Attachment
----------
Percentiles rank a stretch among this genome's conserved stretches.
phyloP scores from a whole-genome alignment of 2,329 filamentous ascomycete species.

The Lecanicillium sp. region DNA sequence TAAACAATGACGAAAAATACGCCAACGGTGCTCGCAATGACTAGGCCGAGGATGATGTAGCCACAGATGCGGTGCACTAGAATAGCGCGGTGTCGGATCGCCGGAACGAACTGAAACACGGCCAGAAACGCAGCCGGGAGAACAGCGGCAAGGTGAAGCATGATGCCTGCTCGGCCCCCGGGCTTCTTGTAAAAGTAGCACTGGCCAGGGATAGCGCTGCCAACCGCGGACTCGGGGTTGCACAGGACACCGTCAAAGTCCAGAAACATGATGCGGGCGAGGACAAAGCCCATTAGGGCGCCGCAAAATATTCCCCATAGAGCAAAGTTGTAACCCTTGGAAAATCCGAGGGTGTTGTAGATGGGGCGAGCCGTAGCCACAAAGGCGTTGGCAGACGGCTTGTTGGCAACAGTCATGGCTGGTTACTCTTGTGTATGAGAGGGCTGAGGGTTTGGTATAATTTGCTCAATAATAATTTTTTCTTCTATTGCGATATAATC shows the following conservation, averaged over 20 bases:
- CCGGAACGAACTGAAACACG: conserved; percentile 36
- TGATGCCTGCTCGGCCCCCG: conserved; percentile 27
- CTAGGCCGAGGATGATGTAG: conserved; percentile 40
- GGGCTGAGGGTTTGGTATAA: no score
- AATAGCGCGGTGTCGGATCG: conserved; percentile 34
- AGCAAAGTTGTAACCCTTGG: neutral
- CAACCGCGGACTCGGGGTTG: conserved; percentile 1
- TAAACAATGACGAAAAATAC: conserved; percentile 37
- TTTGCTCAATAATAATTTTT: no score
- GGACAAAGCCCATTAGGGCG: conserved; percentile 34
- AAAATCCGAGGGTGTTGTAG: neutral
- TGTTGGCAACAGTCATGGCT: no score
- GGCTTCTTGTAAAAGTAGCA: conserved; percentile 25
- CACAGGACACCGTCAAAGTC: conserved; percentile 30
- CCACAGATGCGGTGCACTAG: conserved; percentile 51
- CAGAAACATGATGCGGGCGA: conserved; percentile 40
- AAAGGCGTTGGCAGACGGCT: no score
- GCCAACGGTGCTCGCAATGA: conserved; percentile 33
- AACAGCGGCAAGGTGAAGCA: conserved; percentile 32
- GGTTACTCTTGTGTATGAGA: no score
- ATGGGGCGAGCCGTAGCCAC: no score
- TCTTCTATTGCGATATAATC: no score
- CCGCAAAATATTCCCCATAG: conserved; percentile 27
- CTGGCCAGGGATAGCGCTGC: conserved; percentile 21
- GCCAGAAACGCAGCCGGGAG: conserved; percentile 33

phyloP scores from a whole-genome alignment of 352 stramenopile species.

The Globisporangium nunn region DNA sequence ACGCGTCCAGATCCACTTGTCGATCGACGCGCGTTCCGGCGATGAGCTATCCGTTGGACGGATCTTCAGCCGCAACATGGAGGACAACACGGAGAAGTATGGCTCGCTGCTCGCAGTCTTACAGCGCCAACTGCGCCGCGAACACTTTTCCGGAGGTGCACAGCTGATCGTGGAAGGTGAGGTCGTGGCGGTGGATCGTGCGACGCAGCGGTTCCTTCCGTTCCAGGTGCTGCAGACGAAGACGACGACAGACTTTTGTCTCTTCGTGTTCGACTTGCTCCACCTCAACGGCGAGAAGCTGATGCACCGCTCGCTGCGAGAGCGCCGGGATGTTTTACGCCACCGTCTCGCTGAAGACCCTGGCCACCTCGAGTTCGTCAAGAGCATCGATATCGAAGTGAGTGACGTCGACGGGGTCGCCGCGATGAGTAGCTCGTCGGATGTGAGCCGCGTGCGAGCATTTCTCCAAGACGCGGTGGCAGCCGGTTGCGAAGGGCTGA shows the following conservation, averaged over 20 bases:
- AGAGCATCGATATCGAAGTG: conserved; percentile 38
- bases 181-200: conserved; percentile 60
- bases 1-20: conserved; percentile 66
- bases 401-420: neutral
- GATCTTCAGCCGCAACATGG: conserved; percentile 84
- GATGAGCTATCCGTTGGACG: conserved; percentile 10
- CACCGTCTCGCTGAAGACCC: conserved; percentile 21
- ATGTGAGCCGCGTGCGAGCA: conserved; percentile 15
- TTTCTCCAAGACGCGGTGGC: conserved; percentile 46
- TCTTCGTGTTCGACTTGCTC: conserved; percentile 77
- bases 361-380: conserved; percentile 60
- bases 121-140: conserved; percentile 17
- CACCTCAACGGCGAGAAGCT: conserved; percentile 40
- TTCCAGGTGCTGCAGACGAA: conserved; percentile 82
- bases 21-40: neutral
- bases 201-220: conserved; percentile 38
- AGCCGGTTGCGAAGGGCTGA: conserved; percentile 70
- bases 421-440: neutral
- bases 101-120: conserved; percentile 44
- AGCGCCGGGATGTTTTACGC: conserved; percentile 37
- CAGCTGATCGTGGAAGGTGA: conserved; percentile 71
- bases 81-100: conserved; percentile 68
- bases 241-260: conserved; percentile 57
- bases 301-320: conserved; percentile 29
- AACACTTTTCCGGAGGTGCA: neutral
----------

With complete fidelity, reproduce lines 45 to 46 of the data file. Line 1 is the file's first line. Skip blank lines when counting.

- bases 21-40: neutral
- bases 201-220: conserved; percentile 38